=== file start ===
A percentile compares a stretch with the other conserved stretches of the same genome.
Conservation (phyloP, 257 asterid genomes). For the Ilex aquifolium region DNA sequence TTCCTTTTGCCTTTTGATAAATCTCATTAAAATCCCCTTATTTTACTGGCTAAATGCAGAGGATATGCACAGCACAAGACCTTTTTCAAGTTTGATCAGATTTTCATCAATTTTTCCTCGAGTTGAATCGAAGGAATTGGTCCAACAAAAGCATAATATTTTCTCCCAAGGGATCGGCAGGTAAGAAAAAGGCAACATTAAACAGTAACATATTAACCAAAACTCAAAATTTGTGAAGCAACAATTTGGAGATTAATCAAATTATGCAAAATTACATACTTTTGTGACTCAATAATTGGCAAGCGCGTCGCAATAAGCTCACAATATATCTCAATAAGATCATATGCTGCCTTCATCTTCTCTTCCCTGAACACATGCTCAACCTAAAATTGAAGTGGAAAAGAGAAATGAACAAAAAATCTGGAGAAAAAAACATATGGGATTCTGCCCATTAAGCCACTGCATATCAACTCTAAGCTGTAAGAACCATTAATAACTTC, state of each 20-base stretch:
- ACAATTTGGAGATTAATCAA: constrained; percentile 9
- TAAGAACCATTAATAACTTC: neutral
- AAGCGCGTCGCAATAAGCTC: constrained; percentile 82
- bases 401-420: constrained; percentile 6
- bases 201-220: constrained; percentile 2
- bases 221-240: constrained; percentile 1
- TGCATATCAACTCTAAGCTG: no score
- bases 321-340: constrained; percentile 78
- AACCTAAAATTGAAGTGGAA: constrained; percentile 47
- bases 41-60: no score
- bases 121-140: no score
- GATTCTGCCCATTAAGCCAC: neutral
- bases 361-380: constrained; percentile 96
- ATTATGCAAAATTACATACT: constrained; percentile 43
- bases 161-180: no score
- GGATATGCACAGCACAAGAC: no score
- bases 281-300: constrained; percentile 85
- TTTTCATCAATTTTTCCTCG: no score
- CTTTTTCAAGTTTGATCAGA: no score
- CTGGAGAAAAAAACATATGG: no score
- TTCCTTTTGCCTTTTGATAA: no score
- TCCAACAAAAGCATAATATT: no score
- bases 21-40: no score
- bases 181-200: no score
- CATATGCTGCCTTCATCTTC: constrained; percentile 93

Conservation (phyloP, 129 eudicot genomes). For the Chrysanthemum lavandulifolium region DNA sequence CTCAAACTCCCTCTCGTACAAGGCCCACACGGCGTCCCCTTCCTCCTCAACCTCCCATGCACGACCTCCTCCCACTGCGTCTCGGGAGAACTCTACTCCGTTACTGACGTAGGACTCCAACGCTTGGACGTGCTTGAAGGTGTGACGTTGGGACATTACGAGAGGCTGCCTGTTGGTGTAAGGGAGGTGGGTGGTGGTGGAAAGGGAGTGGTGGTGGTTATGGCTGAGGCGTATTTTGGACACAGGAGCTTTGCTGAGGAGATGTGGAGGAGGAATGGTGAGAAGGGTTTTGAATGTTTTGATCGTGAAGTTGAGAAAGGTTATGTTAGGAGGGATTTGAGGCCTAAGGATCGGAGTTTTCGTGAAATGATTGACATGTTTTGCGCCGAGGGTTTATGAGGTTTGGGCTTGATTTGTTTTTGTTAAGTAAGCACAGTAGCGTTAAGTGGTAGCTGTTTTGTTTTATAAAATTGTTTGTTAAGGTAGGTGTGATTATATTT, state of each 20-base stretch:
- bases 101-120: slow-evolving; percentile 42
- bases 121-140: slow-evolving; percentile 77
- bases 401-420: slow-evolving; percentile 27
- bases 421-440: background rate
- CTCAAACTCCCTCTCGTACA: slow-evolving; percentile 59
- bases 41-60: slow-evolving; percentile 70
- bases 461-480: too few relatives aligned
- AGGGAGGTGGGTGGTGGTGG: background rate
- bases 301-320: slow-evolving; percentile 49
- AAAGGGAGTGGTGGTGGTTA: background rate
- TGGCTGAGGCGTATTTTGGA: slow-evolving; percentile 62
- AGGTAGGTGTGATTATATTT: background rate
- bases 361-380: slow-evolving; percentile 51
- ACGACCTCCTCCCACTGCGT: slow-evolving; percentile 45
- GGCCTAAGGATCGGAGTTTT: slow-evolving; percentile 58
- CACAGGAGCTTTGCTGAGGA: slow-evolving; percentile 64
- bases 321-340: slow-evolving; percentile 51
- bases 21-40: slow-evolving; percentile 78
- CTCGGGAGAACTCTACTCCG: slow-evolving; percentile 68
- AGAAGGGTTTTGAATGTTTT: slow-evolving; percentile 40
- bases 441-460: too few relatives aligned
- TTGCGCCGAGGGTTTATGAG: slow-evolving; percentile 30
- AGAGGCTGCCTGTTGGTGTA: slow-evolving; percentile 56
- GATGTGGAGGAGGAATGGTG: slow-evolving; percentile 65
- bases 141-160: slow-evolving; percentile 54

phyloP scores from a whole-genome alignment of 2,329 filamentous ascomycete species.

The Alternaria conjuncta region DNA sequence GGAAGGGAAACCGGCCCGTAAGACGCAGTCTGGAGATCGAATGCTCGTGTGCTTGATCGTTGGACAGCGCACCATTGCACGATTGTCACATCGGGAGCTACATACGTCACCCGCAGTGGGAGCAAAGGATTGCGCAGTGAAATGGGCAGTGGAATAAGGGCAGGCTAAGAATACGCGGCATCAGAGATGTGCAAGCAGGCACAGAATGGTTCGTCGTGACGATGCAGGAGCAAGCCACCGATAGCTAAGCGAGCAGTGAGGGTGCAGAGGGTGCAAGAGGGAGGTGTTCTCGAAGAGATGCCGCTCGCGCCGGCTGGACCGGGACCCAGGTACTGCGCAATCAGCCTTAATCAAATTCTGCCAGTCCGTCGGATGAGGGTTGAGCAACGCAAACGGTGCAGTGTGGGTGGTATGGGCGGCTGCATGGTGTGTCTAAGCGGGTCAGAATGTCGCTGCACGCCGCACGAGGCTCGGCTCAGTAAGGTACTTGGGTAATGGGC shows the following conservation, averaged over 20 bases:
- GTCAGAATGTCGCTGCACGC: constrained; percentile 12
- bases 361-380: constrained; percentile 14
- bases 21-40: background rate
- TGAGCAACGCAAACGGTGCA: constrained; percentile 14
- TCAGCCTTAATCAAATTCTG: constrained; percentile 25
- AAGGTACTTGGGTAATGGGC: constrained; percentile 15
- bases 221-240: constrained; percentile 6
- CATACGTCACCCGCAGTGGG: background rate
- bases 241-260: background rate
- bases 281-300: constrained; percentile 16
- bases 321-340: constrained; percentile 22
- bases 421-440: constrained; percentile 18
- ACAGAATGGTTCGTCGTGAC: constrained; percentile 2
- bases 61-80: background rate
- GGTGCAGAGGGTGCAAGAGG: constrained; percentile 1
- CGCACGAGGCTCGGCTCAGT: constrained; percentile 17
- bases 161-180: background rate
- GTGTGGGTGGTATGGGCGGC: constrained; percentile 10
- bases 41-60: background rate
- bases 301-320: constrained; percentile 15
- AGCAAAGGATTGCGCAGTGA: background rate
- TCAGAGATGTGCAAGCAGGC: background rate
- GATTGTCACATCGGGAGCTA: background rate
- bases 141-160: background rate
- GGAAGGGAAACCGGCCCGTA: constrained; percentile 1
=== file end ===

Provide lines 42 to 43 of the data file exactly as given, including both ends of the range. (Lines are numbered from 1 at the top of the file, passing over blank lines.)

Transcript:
- ACGACCTCCTCCCACTGCGT: slow-evolving; percentile 45
- GGCCTAAGGATCGGAGTTTT: slow-evolving; percentile 58